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The Morning After I Killed Myself, I Woke Up.

*Thought this was a pretty epic story by Meggie Royer – for anyone who has thought about the day after it’s all over. 

I made myself breakfast in bed. I added salt and pepper to my eggs and used my toast for a cheese and bacon sandwich. I squeezed a grapefruit into a juice glass. I scraped the ashes from the frying pan and rinsed the butter off the counter. I washed the dishes and folded the towels.

The morning after I killed myself, I fell in love. Not with the boy down the street or the middle school principal. Not with the everyday jogger or the grocer who always left the avocados out of the bag. I fell in love with my mother and the way she sat on the floor of my room holding each rock from my collection in her palms until they grew dark with sweat. I fell in love with my father down at the river as he placed my note into a bottle and sent it into the current. With my brother who once believed in unicorns but who now sat in his desk at school trying desperately to believe I still existed.

The morning after I killed myself, I walked the dog. I watched the way her tail twitched when a bird flew by or how her pace quickened at the sight of a cat. I saw the empty space in her eyes when she reached a stick and turned around to greet me so we could play catch but saw nothing but sky in my place. I stood by as strangers stroked her muzzle and she wilted beneath their touch like she did once for mine.

The morning after I killed myself, I went back to the neighbors’ yard where I left my footprints in concrete as a two year old and examined how they were already fading. I picked a few daylilies and pulled a few weeds and watched the elderly woman through her window as she read the paper with the news of my death. I saw her husband spit tobacco into the kitchen sink and bring her her daily medication.

The morning after I killed myself, I watched the sun come up. Each orange tree opened like a hand and the kid down the street pointed out a single red cloud to his mother.

The morning after I killed myself, I went back to that body in the morgue and tried to talk some sense into her. I told her about the avocados and the stepping stones, the river and her parents. I told her about the sunsets and the dog and the beach.

The morning after I killed myself, I tried to unkill myself, but couldn’t finish what I started.
By Meggie Royer
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Bipolar Isn’t All Black Drapes & Cobwebs, But Winter Is Coming.

The self is a story, a product of our telling and not some essence.

Bipolar Disorder keeps getting pigeon-holed as more depressive, that we are always suicidal or unhappy. I’m in a great mood, except for the insomnia, it’s a bad time. People need to be aware that they need to use ‘people first’ language whenever referring to any disorder or disability, this is a must. It becomes increasingly hard to see the overwhelming darkness and turmoil that had for months each year ruled my life, I’ve happily put it in a box and forgotten what it looks like. It’s a beautiful spring day, summer is coming, its hot, the sun is out, I see no room for negativity.  ‘Winter is coming’ is extremely problematic, people with a bipolar disorder are usually highly susceptible to seasonal change. Psychologists recommended better diet and exercise to avoid winter depression, I did both, I gained weight and lost friends.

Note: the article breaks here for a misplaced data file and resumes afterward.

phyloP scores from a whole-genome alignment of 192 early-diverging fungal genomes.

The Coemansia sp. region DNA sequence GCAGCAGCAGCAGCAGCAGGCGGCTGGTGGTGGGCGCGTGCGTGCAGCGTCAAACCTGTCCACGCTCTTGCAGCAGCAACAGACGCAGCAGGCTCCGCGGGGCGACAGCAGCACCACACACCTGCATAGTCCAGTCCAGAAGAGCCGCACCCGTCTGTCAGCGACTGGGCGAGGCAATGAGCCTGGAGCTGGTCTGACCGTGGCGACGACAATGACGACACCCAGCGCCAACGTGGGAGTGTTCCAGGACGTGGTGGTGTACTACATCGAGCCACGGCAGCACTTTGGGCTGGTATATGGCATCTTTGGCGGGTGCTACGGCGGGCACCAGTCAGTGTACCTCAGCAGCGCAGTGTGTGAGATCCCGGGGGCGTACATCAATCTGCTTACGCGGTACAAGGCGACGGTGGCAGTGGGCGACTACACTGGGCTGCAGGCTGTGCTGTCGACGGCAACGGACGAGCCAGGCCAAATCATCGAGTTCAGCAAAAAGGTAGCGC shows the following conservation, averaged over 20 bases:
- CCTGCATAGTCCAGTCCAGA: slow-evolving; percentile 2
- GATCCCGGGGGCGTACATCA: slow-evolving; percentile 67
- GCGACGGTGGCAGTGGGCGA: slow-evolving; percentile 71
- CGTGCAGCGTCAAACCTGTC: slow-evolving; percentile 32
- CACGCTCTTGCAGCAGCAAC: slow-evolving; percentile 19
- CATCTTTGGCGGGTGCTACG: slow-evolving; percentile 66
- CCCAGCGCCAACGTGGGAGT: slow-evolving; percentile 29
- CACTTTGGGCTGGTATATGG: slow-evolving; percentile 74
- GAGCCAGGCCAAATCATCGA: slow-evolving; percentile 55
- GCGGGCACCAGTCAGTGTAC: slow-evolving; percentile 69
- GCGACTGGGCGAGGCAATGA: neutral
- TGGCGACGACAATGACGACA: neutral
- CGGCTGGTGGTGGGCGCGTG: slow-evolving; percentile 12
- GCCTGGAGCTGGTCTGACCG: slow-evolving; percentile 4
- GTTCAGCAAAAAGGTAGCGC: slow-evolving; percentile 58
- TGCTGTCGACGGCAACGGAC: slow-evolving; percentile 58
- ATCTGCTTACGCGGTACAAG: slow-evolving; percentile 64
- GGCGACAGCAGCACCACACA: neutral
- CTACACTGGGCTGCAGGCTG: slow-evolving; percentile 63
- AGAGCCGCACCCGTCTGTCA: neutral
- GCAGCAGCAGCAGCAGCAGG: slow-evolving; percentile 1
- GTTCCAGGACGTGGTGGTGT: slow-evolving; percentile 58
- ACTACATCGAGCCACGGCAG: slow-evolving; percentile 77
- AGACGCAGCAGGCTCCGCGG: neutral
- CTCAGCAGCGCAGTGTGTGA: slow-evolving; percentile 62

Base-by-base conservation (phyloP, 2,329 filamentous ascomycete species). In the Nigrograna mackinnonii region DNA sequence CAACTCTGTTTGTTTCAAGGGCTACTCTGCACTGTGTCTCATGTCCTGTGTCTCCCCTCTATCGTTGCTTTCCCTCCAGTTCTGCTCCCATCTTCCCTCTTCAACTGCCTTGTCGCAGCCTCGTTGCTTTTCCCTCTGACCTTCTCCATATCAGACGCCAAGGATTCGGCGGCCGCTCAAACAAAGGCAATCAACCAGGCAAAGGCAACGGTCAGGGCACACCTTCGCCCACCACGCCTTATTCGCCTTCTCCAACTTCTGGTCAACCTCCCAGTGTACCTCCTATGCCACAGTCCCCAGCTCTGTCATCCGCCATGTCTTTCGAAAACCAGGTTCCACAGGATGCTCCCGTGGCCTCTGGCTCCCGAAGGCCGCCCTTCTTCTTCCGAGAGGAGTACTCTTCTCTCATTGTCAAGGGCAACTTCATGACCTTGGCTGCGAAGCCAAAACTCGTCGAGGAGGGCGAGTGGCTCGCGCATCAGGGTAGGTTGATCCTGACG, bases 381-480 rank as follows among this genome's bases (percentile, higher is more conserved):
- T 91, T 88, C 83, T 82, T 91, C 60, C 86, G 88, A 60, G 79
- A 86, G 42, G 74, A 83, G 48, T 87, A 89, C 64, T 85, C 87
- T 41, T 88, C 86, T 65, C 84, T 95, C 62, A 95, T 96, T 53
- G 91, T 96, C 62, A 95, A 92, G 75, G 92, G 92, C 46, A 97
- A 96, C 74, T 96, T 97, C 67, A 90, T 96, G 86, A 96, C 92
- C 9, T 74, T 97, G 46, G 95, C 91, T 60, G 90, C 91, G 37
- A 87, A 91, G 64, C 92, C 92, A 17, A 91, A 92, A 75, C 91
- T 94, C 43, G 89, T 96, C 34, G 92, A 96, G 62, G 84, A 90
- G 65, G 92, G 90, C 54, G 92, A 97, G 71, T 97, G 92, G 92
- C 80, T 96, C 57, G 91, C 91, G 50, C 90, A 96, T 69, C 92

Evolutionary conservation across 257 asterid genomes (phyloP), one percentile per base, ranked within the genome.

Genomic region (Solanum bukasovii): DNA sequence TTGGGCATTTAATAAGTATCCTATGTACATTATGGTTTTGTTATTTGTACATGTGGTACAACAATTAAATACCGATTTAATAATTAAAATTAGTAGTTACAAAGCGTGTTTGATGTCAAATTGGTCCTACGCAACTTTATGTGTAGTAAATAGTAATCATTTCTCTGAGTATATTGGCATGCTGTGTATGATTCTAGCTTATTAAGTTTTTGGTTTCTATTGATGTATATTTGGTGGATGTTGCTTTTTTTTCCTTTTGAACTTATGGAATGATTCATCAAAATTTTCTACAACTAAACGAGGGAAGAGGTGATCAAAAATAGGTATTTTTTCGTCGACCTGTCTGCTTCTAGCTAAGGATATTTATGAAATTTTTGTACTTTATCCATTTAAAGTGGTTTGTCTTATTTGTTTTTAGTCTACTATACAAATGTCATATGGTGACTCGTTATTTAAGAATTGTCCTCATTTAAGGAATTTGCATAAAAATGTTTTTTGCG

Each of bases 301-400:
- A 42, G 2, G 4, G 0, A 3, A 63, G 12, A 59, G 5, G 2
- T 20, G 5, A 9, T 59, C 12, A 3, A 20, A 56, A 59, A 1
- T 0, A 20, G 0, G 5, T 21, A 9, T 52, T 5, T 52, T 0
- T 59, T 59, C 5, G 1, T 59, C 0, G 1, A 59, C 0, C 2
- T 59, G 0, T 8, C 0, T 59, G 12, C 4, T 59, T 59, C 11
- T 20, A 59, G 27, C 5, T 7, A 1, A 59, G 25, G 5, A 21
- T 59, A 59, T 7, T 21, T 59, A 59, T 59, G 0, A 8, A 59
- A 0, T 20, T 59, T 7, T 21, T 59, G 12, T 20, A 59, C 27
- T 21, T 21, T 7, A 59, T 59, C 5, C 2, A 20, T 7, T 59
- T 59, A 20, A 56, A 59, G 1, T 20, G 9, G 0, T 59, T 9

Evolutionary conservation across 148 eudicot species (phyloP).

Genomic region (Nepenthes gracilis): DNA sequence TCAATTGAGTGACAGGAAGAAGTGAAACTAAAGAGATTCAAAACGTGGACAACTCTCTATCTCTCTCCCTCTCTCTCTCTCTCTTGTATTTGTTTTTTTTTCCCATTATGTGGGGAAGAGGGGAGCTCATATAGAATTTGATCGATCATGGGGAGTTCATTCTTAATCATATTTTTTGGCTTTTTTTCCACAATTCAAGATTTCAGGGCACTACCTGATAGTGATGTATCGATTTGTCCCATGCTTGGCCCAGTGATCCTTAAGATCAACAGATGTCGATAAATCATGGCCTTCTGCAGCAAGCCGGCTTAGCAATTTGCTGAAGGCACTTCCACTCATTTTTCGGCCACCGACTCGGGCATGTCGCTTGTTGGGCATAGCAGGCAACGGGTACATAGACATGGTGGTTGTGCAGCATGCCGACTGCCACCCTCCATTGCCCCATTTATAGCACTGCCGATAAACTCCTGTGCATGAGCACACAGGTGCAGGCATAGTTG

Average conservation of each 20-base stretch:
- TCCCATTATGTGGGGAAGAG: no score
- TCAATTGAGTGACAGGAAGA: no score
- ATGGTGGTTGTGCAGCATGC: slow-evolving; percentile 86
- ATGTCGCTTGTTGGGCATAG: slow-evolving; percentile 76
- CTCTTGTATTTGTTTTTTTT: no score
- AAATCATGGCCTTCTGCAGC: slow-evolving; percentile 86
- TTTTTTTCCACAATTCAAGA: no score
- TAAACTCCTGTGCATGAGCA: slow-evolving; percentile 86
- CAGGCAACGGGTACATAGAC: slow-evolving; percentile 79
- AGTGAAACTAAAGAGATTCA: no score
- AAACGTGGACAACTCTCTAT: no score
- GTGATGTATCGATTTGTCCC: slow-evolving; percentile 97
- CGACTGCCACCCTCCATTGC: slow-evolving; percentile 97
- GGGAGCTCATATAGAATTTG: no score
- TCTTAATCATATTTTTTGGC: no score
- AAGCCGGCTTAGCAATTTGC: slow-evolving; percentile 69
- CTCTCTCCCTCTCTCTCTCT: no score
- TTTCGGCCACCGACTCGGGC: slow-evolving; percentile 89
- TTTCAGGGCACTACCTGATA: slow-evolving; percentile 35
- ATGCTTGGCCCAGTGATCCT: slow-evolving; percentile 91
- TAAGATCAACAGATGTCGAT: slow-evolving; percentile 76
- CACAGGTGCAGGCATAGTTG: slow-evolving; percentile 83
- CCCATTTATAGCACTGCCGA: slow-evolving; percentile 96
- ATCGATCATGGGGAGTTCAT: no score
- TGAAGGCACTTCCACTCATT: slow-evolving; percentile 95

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Winter is dark and dreary, needing more sleep, having less energy, low motivation/depressed and little control over our appetites. When the weather starts to get brighter, my symptoms of depression will simply change or disappear completely. All the weight I put on during depression disappears in a matter of months; I exercise excessively, high motivation and extreme goal setting ideations. The weight loss is definitely a confidence boost (I had gained 7kg); I can go up to any guy/girl, I will be socially active nearly every night of the week and have mountains of energy to conquer all the things I let slide whilst depressed. Yet the only time I even thought about seeking the help of a psychologist was for my chronic anxiety. During different mood cycles my level of anxiety would become unmanageable, to the point of avoiding almost all social contact. Making the first step to see my psychologist for my anxiety really just opened the door for all the other stuff to come rushing out, I’m still trying to work out if it’s a good or bad thing. Hopefully my next ‘winter’ won’t be so bad.